“What are we willing to pay?

It has been announced that elections for the new Island Council, consisting of 15 members, will be held two months from now, on September 17 2010. 

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This new Island Council is expected to be the first Parliament of Country Sint Maarten on October 10 2010.

Country Sint Maarten will have a Council of seven Ministers that will be responsible for the daily running of the people’s business.

Up to this moment, we have not heard any suggestions or confirmations regarding the salaries of the members of this new Parliament and the Council of Ministers of Country Sint Maarten. I think the decision makers (the politicians) needs the guidance of this society on this issue.

Perhaps more important than the question of who is going to be our first Prime Minister, is the question of: What are we, as a society, willing to pay our members of Parliament and the Ministers of Country Sint Maarten? Think about it for a moment.

In order to be elected as a Member of Parliament, you must postulate yourself on the slate of a political party contesting the upcoming election. To be appointed as Minister in the Council of Ministers, you do not necessarily have to postulate yourself on a slate.

On becoming a country, a society should aim to have the best and brightest from within their own community, private and public sector, seated at the highest elected and appointed positions of that country.

Procedures must be put in place to ensure that those that are elected and/or appointed are held to be as transparent and accountable as possible in the execution of their tasks.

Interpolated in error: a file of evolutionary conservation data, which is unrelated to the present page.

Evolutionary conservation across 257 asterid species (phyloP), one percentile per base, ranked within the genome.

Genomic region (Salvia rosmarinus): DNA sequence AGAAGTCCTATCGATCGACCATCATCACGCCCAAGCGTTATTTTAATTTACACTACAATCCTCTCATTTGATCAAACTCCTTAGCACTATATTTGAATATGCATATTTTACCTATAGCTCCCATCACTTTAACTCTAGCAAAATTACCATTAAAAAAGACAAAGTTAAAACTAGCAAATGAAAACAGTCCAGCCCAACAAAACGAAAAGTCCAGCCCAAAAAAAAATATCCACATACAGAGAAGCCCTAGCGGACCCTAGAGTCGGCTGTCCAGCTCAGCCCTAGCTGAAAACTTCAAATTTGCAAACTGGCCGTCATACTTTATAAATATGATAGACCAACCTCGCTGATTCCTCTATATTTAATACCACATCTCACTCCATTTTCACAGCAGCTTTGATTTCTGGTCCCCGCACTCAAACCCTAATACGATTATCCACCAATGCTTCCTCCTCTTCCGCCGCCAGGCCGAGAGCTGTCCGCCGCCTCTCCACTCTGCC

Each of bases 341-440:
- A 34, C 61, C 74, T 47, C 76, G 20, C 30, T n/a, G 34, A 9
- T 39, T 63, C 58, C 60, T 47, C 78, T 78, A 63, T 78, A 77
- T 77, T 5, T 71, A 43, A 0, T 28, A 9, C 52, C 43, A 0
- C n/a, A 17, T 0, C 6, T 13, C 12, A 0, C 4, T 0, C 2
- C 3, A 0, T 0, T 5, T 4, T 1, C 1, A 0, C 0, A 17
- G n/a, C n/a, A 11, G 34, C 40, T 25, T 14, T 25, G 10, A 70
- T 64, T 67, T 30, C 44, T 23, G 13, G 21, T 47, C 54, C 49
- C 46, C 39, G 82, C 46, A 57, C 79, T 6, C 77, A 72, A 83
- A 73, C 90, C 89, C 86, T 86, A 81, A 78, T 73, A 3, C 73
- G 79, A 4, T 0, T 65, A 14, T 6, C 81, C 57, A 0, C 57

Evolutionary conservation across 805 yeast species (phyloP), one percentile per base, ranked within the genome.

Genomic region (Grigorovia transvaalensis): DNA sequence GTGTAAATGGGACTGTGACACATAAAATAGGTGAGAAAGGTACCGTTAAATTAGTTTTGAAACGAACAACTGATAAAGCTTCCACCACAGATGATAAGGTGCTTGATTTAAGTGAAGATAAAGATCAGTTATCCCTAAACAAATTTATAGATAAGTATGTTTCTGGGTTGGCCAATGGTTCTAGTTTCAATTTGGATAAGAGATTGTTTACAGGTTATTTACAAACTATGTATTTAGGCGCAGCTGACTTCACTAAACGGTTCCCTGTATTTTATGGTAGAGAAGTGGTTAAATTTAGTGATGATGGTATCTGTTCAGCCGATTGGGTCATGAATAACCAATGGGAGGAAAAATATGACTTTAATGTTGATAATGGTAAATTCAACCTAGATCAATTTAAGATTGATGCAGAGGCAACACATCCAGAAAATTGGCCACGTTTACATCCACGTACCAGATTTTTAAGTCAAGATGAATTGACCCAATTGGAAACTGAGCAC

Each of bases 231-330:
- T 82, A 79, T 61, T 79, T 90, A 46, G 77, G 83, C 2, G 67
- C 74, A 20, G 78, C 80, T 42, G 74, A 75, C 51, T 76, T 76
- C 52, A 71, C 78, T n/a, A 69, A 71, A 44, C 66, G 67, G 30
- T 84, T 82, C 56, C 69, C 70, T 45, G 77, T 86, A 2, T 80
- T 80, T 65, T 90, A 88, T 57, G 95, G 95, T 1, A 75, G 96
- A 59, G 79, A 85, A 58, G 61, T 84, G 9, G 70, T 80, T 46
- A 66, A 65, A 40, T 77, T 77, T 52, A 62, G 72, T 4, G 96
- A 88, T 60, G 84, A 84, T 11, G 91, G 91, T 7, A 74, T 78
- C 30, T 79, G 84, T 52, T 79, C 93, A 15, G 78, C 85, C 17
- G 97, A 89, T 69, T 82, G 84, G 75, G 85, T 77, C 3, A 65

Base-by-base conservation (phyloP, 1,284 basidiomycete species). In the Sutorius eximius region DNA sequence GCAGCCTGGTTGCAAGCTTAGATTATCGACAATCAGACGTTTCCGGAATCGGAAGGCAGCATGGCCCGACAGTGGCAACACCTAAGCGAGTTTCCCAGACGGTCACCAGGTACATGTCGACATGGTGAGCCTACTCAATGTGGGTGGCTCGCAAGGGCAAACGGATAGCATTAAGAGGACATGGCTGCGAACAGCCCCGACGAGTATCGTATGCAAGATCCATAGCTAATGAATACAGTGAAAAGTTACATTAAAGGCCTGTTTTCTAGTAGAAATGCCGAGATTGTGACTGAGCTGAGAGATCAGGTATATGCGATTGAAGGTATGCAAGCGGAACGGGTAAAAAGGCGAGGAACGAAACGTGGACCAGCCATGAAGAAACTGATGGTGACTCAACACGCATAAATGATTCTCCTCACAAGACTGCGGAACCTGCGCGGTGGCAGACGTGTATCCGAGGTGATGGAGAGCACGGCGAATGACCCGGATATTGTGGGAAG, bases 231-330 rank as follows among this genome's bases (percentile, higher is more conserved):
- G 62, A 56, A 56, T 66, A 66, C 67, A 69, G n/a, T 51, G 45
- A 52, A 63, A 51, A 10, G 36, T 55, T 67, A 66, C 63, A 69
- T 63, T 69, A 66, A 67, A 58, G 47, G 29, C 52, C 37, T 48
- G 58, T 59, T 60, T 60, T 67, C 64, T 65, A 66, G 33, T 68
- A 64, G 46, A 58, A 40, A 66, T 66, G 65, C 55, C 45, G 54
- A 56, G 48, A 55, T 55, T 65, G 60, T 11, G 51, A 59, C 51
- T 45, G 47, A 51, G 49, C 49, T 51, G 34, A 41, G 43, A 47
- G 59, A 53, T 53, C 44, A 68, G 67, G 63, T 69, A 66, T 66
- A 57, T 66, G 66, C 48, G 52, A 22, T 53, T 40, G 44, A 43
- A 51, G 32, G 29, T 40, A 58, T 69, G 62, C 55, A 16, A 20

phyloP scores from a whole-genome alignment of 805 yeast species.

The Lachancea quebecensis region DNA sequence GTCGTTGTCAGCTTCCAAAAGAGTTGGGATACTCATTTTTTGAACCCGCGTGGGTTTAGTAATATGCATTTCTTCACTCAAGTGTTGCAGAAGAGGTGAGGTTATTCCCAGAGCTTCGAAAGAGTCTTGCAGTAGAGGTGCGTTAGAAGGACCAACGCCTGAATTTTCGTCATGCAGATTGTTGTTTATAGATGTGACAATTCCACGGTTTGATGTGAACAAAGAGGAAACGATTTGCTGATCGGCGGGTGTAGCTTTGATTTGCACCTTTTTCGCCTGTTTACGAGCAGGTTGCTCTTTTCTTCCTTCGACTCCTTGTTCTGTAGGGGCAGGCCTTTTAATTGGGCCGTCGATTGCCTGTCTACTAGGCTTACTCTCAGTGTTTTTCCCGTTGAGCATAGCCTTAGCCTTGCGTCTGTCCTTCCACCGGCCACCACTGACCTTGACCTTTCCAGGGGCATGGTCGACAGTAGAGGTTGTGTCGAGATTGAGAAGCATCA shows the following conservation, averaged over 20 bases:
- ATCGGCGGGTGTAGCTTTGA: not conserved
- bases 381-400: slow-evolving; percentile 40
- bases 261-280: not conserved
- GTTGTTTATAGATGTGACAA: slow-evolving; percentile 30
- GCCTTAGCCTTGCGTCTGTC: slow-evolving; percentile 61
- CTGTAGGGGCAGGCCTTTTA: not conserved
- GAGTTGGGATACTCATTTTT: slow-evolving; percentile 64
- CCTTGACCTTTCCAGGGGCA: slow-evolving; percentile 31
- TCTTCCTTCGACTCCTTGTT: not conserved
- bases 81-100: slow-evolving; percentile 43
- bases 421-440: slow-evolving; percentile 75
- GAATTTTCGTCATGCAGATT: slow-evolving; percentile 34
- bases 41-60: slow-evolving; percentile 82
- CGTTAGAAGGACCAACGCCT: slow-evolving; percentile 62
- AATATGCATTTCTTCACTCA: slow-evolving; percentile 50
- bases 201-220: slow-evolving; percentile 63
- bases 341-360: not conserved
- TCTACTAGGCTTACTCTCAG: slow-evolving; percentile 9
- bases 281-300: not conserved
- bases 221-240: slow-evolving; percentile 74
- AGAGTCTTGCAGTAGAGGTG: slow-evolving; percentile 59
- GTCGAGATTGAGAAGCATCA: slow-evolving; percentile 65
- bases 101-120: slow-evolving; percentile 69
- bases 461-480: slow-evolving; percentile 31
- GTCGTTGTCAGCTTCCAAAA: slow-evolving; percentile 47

In most countries, there is always a discrepancy with regards to remuneration between the public and private sector. More often than not, this means that in the private sector, the best and the brightest are paid at a higher rate than those in the public sector. This is why Governments throughout the Caribbean have been increasing salaries of top civil servants to better retain them to the line of work they basically volunteered for.

Are we willing to encourage the best and the brightest, from private and public sector to postulate themselves on a slate and/or be a candidate to be nominated in an appointed position and from now decide that they will be compensated properly?

If we offer peanuts as salaries, who and what do we expect to get to run the affairs of Country Sint Maarten?

The media, talk shows and community groups are hereby encouraged to talk about it and pose the question: WHAT ARE WE WILLING TO PAY OUR MEMBERS OF PARLIAMENT AND MINISTERS IN COUNTRY SINT MAARTEN?

Naturally, this debate/discussion must be held without emotions playing a part, and it must serve as guidance for the present Island Council to take a decision on the matter. It would be politically unethical for the decision on the remuneration of Members of Parliament and Ministers to be left for the incoming Parliament.

It is time for the people to truly let their voices be heard. Remember, it is not about who carries the torch through the gates as Prime Minister, but rather, who keeps it burning steadily so that the new country can see the way through.

Time is running out on this one and trust me the politicians from both side of the aisle can use some guidance from the community on this issue.



Marcel F.A. Gumbs

Presently Citizen

Former Observer of Parliament of the Netherlands Antilles

Former Member of Parliament of the Netherlands Antilles

Former Member of the Island Council of Sint Maarten

Former State Secretary of Justice, General Affairs and Home Affairs of the Netherlands Antilles